In honor of this date and this time (September of last year I was diagnosed), I decided to be more intentional, seek truth, rest, read, listen and humbly commit to prayer. While these intentions may seem minimal, typical or cliche… for me they are none of these things. I am aware of how difficult this month is. Just the word September gives me goosebumps. Just the mention of the phone call I received that day fills my eyes with tears. I decided it would be best if I allow myself the time to grieve, to reflect, and to most of all surrender over my life.

Why then you may ask would my title this week be a celebration? For the past two years I have been in counseling. I know for some of you counseling is a standard practice for you and for others you hold strong opinions about those that attend counseling, perhaps you had a negative experience or you went yet were unable to find the help you desired. For me counseling has been monumental. It has given me a space to explore, to share and grow. I tell anyone when they ask about it, that it is the hardest but the very best work I have ever done. In conjunction with counseling I have made a decision to seek additional assistance to help me heal. So this week I met with a psychiatrist.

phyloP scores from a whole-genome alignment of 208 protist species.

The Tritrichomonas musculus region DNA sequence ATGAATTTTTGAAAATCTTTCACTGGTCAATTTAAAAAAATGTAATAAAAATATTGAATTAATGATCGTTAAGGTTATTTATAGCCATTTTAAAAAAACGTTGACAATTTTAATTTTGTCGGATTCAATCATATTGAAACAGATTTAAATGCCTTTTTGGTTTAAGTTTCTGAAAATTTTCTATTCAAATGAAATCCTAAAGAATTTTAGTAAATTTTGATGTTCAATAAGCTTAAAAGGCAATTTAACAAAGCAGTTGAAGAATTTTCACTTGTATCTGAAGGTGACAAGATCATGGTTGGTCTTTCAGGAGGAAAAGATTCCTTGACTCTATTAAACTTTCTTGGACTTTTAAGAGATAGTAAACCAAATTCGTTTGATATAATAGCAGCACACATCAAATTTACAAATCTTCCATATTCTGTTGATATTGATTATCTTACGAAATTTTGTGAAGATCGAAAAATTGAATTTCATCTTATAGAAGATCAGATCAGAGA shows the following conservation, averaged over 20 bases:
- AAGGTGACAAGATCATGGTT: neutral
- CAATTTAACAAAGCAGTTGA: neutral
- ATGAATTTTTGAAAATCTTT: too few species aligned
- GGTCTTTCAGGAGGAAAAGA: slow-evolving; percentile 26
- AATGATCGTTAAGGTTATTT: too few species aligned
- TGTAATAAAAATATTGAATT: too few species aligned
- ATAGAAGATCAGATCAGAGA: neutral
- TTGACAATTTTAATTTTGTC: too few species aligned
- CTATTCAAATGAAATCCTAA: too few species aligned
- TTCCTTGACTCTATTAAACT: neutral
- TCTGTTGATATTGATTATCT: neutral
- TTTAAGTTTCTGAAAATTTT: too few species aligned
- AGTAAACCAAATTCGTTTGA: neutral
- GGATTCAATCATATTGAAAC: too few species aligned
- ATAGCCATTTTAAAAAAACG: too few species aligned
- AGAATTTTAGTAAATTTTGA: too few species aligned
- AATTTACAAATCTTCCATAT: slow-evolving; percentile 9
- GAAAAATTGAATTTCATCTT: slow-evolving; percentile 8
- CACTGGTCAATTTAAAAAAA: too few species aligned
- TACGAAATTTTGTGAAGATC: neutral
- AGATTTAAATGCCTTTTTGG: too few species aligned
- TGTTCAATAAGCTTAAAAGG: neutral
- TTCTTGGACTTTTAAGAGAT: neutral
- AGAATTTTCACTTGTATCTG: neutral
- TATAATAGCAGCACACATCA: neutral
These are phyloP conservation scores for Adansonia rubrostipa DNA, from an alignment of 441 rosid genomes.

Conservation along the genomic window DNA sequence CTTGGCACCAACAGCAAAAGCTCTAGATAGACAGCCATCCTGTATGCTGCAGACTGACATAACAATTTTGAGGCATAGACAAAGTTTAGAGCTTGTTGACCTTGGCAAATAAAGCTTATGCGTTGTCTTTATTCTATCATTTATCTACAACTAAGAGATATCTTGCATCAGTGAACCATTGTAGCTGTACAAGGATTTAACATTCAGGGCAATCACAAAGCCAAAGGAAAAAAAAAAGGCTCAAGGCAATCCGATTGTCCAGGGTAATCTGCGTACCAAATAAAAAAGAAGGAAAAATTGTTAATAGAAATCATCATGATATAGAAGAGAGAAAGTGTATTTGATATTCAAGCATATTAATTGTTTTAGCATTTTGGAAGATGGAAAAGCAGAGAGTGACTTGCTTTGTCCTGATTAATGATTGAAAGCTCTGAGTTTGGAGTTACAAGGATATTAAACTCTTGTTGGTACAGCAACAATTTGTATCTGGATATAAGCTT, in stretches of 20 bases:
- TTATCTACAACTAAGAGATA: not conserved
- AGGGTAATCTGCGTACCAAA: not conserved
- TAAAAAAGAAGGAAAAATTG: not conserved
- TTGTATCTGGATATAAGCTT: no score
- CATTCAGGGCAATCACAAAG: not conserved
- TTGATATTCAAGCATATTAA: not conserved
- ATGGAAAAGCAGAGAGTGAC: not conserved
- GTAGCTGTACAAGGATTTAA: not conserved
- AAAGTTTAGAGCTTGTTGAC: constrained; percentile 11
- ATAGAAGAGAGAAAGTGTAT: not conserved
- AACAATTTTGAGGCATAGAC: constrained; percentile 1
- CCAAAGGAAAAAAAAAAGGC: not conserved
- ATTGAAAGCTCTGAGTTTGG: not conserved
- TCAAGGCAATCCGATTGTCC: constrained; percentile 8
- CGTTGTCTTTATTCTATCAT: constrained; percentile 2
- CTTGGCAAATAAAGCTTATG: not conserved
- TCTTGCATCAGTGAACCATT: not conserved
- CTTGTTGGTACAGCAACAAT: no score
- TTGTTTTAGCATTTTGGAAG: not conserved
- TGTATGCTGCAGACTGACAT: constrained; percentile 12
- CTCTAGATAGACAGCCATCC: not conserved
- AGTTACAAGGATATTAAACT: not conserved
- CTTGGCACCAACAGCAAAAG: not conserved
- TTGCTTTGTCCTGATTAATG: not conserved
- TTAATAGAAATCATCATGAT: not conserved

I mention this boldly and admit this only because I have for so long made assumptions about those that seek medical assistance. I was determined to not be one of those people. I allowed my assumptions about what that meeting would be like to keep me from going in the first place. I now can see that the relief, the freedom, and the peace I gained in taking this step, that it was something I should have been doing a long time ago. More than the fear about meeting a stranger for the first time and sharing my story, I was most afraid to admit that I was not doing so well. So these words while hard to write are my surrender.

When I met with the hospital social worker months ago she advised me that the next year is often harder than the year of cancer. She showed me a lovely presentation that discussed common side effects, grief, depression, anxiety, inability to show up day to day, the list goes on… I remember viewing the presentation and thinking, yep, I got it. I will be ready when that hits. What I failed to realize in that moment was that the list of side affects had already taken up root in me and they were slowly revealing themselves over time.